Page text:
If you are not a big fan of that “Single Window” concept, then Logic still lets you open the content of most of the Window Panes as standard windows that you can place and resize the way you want it.

Please Note: Logic’s Window Menu lists the commands that let you open Standard Windows and the View Menu lists mainly the commands to Show/Hide the various Window Panes in Logic’s Main Window.

Key Focus (Key Window)

Key Focus is one of the most important concepts when it comes to working and editing in a multi-window application like Logic. Usually, when you use the mouse, you make a change right there on an object on a specific window, so you know what the target is. However, if you use your keyboard to send a Key Command or type any text and enter number values, you have to make sure which window is the “target”, the recipient of those keys you are typing. The “target” window is the window that has “key focus”, also referred to as the “Key Window”. So before you hit any key on your computer keyboard, you need that “visual feedback” to recognize the current Key Window, and that can be very subtle.

  • A Standard Window with Key Focus has its Title Bar Buttons colored ➊ instead of grayed out ➋.
  • The Plugin Window has a white window frame ➌ instead of gray one ➍.
  • A Window Pane that has Key Focus has a blue frame ➎ around it.
  • Any Text entry field with Key Focus also has a blue frame ➏ around it.

Cycle Through Windows

The easiest step to speed up your workflow is using Key Commands whenever possible. It often takes too much time to “travel around” with the mouse to find and click the right menu item or object. The same is true for selecting windows to bring a specific window to the foreground and make it the Key Window. Sometimes, you cannot even click on a window to select it if it is hidden behind other windows.

Think of three levels that let you cycle through open windows, each with its own Key Command. If you practice a little, you can get really up to speed to access/select the right window without taking your hands from the keyboard.

Cycle through Apps

⌘ tab is an OSX Key Command. It cycles through the different apps that are currently open. A centered strip appears on top of everything displaying the icons of the available apps you can select. The visual strip with the app icons stays visible as long as you keep on holding the command key down. Every time you hit the tab key, you move the selection to the next icon to the right. Hitting the tilde key (above the tab key) will select the icon to the left. Once you release the command key, the currently selected app will be in the foreground and the visible strip disappears.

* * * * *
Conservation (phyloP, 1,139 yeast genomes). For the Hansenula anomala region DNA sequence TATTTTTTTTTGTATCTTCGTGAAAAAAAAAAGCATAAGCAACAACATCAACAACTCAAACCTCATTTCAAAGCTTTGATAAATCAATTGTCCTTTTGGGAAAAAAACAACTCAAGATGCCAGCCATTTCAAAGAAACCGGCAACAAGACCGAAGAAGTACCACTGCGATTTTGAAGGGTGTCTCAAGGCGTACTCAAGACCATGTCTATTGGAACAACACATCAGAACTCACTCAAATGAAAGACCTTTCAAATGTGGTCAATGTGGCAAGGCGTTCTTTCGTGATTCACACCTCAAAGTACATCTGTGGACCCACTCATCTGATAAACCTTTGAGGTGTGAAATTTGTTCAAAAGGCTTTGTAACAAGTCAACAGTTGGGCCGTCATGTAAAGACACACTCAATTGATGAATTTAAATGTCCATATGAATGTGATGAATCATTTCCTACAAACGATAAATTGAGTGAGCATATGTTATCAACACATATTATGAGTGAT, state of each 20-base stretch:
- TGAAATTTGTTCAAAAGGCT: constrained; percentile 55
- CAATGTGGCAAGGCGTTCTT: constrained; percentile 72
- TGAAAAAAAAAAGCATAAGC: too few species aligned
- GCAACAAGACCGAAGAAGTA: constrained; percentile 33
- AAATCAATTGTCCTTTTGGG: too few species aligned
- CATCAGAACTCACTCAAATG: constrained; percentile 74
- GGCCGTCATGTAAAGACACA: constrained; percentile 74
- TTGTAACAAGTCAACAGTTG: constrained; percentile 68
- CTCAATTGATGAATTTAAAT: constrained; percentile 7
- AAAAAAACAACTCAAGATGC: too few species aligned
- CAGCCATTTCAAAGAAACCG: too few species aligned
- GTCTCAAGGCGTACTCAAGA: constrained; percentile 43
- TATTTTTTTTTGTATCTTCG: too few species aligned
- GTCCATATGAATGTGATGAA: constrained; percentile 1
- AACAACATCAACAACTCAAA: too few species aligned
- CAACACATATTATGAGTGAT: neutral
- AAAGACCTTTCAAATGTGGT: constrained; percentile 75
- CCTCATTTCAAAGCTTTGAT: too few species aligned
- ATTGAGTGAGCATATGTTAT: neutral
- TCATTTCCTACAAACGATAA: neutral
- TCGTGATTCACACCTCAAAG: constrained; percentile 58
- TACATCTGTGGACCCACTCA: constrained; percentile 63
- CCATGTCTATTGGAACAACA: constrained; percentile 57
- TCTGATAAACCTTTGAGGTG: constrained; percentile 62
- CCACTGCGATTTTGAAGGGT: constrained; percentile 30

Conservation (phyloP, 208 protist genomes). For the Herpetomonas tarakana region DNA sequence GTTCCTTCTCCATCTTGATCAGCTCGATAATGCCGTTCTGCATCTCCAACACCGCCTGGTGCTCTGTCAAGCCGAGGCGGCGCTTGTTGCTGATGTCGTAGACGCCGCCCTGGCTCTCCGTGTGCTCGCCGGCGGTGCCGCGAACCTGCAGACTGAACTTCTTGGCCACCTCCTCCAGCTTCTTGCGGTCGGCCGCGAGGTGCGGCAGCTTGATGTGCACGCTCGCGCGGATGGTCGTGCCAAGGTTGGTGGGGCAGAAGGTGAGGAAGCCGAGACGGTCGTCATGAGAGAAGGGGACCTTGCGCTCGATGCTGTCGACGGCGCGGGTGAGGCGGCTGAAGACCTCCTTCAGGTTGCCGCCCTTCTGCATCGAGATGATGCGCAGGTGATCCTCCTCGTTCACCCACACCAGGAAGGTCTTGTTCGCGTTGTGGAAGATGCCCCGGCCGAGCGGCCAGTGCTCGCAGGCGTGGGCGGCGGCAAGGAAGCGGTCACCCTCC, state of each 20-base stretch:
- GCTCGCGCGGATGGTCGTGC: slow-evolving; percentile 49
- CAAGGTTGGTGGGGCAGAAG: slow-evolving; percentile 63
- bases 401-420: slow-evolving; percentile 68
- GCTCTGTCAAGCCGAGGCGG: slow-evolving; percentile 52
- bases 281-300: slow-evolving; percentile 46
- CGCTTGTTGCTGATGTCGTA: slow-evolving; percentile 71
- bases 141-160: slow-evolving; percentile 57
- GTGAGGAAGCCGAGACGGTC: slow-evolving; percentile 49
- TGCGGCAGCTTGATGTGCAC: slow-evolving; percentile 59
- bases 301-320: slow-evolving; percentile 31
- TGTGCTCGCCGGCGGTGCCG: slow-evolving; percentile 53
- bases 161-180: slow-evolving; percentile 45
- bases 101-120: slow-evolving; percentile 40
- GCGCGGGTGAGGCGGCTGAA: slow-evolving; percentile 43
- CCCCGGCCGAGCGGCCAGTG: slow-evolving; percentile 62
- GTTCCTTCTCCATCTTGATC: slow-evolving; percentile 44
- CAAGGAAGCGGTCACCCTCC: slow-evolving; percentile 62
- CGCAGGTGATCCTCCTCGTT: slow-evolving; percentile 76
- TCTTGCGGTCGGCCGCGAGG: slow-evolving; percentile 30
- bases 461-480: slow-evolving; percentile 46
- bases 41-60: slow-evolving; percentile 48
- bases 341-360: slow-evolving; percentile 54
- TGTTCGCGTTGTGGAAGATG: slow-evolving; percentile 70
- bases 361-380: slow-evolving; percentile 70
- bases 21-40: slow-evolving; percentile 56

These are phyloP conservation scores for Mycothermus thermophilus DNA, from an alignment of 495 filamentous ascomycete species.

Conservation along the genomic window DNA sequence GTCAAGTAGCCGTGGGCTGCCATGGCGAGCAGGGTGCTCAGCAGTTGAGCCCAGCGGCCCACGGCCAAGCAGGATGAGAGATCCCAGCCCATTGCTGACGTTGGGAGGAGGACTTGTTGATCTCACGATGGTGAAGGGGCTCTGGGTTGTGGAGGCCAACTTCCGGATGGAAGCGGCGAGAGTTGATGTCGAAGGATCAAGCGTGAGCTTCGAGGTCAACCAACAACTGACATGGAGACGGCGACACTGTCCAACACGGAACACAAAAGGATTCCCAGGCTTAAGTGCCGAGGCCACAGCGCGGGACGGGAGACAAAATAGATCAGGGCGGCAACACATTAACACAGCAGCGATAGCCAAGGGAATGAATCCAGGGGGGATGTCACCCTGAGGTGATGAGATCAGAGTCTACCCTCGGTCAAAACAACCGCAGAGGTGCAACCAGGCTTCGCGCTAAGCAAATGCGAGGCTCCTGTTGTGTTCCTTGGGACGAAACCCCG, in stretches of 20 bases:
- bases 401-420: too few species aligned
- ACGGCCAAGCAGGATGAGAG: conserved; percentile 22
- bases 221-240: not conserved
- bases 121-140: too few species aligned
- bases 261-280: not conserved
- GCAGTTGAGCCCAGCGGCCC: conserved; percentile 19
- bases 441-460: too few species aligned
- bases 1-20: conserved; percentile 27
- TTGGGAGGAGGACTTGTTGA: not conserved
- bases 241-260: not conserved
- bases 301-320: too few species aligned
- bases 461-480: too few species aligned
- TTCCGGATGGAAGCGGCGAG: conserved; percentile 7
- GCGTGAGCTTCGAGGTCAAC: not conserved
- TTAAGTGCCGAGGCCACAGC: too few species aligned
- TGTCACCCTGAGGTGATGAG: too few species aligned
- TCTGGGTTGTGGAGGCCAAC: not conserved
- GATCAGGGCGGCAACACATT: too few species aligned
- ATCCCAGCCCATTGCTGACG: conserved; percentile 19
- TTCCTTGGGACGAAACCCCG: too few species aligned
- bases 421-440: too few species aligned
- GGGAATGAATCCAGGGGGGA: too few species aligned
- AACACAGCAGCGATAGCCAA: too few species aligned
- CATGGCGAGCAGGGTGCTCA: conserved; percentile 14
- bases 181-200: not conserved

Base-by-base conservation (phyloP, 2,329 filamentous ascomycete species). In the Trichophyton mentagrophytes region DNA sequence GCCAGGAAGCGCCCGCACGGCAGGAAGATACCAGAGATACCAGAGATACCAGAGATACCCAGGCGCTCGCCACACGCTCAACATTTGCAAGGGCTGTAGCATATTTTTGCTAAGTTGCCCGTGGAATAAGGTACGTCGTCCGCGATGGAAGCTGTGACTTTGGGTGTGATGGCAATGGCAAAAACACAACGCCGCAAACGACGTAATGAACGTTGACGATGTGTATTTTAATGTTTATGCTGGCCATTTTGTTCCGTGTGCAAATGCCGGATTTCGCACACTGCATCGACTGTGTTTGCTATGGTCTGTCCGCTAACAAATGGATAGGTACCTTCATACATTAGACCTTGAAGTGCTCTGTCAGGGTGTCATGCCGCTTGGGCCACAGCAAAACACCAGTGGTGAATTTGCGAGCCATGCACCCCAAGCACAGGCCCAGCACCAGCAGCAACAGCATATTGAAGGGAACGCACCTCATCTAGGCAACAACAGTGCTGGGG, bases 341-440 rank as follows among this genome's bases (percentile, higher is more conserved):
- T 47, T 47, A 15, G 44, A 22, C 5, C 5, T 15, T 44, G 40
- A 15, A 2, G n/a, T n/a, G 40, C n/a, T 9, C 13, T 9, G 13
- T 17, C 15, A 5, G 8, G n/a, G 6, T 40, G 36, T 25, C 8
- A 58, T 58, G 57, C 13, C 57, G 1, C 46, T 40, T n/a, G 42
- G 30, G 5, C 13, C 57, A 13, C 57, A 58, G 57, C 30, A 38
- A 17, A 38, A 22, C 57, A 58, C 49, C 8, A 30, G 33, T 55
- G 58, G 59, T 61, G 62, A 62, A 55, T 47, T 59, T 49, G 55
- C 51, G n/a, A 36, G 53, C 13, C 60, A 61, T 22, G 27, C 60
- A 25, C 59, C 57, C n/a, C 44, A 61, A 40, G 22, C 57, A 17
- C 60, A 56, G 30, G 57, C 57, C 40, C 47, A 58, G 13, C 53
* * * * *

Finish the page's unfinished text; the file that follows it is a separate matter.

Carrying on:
Cycle through Windows

Now once we have selected Logic, then the next level is to cycle through the open windows in Logic.

⌘ ` (the tilde key above the tab key) is the Key Command for that.

It lets you cycle through all the currently open windows in Logic, bringing them to the front with key focus (this also works for other apps). Please be aware that a window could be in the foreground but still not be visible if it is covered (sometimes fully covered) by a Floating Window. Some Logic windows are excluded from that cycle, for example, the Key Commands Window or the Musical Typing Window. All the currently open windows are also listed at the bottom of Logic’s Window Menu (with a dot), even if you have multiple Projects open. The active window (key focus) has a check mark.

Cycle through Window Panes

Here is a limitation with the “Cycle through Window” command. For example, if you have the Main Window ➊, a standalone Mixer Window ➋, and a Plugin Window ➌ open, then the previous command will cycle through the three windows. However, if you have three Window Panes visible in the Main Window (Tracks Window ➍, Library Window ➎, Editor Window ➏), then the “Cycle through Windows” command selects the Main Window with whatever Window Pane has Key Focus (indicated by the blue frame) and then goes to the next window.

In order to cycle through the different Window Panes inside the Main Window you need a different command: “Cycle through Window Panes” ⇧ tab (shift+tab).

More Window Management

Once you incorporate those Key Commands into your workflow, you will see a dramatic increase in speed when working in Logic because you don’t have to constantly “travel” with your mouse to a specific window to select it. This is especially important for some Key Commands that require a specific window to have key focus. To keep the window management manageable, close any window that you might not need for a while. Some use the esc key or the key command ⌘ W.

Graphically Enhanced Manuals (GEM)

Please check out the other books in my best-selling “Graphically Enhanced Manuals” (GEM) series, available as PDF files, interactive multi-touch iBooks on Apple’s iBooks Store, or as printed books on Amazon.


Thanks for your time and interest,

Edgar Rothermich